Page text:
Overkill // final post

Here is the synopsis of what Overkill is about taken from my previous post.


A game where you judge each other’s moral and ethical decisions.


In the year 3221, planet Earth has become inhospitable due to overpopulation. The human population exceeds the carrying capacity of the Earth. In order to decrease the population and save the Earth, a new law governs that the dictator has to choose a group of people to cull.

  1. A dictator is chosen from the four players.
  2. The counters are placed onto the tiles.
  3. Players have to decide which they think the dictator has chosen to kill.
  4. Earn a point if you choose the same as the dictator.
DEMOGRAPHICS: Who are we killing?

Game Instructions:
  1. Press the Start Button and a dictator will be chosen at random amongst the 4 players. If your light is lit up, that means you are the dictator for that round.
  2. Place your counters onto the red and blue tiles, a minimum of 15 counters must be placed.
  3. After placing the counters, press the play button and one red & one blue tile will be lit up.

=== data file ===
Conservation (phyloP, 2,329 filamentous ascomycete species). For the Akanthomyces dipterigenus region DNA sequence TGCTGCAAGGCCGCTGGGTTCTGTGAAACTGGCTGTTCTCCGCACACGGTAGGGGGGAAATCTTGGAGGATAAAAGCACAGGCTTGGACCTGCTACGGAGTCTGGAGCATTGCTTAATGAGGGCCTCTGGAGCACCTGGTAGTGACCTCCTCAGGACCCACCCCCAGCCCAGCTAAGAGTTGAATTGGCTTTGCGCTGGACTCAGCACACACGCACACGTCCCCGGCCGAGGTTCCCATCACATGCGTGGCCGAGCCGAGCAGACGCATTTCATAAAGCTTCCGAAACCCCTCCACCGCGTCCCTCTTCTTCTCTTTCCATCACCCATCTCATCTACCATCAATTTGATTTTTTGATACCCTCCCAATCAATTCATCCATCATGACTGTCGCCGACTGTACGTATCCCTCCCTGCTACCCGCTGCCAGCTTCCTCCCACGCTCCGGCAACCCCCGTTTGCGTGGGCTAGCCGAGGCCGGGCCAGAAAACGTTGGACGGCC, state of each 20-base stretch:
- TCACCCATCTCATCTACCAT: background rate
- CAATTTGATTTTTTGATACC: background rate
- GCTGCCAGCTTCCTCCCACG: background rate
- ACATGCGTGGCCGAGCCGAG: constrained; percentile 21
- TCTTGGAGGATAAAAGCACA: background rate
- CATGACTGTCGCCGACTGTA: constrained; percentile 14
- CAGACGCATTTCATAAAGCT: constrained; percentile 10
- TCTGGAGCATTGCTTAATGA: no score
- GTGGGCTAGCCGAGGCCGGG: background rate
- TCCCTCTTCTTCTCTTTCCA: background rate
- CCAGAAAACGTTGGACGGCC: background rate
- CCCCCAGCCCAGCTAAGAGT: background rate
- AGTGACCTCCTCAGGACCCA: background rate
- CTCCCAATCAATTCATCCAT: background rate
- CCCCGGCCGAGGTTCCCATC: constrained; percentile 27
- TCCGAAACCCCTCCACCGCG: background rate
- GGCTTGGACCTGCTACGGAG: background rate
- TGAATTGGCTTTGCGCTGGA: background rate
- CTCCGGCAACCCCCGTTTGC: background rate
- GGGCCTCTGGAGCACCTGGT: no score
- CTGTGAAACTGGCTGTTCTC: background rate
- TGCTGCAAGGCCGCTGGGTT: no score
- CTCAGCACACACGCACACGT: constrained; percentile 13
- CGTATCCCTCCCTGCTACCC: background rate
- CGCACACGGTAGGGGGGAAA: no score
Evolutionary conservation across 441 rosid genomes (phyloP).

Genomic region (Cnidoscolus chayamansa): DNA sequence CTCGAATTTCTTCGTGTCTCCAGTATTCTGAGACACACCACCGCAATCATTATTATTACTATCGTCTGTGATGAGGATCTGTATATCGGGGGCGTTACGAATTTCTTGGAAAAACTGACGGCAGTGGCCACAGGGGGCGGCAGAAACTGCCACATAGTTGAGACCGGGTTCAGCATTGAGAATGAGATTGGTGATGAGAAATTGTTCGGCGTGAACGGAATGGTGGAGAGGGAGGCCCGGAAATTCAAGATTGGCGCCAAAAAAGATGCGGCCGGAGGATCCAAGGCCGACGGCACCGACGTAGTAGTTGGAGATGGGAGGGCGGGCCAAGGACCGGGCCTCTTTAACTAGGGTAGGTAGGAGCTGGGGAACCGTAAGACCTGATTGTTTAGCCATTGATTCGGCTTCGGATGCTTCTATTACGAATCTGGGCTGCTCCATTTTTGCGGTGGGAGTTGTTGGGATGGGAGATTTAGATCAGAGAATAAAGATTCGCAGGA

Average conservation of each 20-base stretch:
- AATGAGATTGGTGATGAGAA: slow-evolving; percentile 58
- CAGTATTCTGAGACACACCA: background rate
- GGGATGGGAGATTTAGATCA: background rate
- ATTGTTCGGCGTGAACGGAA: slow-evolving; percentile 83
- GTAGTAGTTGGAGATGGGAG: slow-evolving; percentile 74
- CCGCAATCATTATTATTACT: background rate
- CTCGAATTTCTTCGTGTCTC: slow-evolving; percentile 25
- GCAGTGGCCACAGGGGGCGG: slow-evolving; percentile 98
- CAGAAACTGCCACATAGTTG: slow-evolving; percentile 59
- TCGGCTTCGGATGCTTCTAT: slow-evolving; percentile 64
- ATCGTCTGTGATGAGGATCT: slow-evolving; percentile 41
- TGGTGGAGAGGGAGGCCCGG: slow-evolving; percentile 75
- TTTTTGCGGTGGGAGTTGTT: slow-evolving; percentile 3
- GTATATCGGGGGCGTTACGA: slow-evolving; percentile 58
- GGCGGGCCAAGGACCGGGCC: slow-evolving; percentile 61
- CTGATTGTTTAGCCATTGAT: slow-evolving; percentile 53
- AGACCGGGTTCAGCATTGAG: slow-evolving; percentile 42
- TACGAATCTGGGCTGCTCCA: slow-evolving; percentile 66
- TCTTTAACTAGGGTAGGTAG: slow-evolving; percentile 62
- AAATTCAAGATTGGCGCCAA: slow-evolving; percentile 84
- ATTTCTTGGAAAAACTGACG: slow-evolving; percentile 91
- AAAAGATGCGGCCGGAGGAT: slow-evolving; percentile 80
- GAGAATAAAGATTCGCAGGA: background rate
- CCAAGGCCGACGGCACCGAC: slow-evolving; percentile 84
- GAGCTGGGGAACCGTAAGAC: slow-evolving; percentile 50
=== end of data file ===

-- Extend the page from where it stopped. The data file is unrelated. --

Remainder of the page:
4. Within 10 seconds, players are to decide which they think the dictator will choose to kill, the red or blue representative by pressing your red or blue buttons.
  5. Once the time is up, your light will lit up if you have chosen the same as the dictator.
  6. Press the reset button to start a new round.

Ohmy, this project has been one heck of a ride.

I first began by testing out a trial game with two groups of people. The first group gave me insights into the game that I didn’t take notice of, such as how personalities of players can be taken into consideration. The second group, however, were a little more critical on the conceptual aspect of the game. Basically, they wished the message was a little stronger. Nonetheless, I didn’t want to delve too much into the story of the game because I envision the game to be easily understood and intuitive for the players without having to go into too much detail.

Trial game with makeshift paper board and counters

After the trials, I started working on the form of the board game.

Initially, I designed the board in a 300mm by 600mm dimension as seen below.

However, the feedback given by the class was that the dimensions did allow for an equal level of playing field for players. A simple solution was to create a square board game, ensuring equality for all 4 players. Previously, I was constrained by the size because the Print Centre’s laser cutting machine can only take a maximum of 300mm by 600mm. With Jeffrey’s and Minjee’s (work-study for the print centre) feedback, the laser cutting machine from the PD workshop will work better in my case.

Crafting the model took a lot of trial and error to ensure proper construction. Thus, I spend way too long on Illustrator, working out the dimensions as well as the look and feel.

Once I was ready, it was time to laser cut.

Counters were a little too small during my first laser cut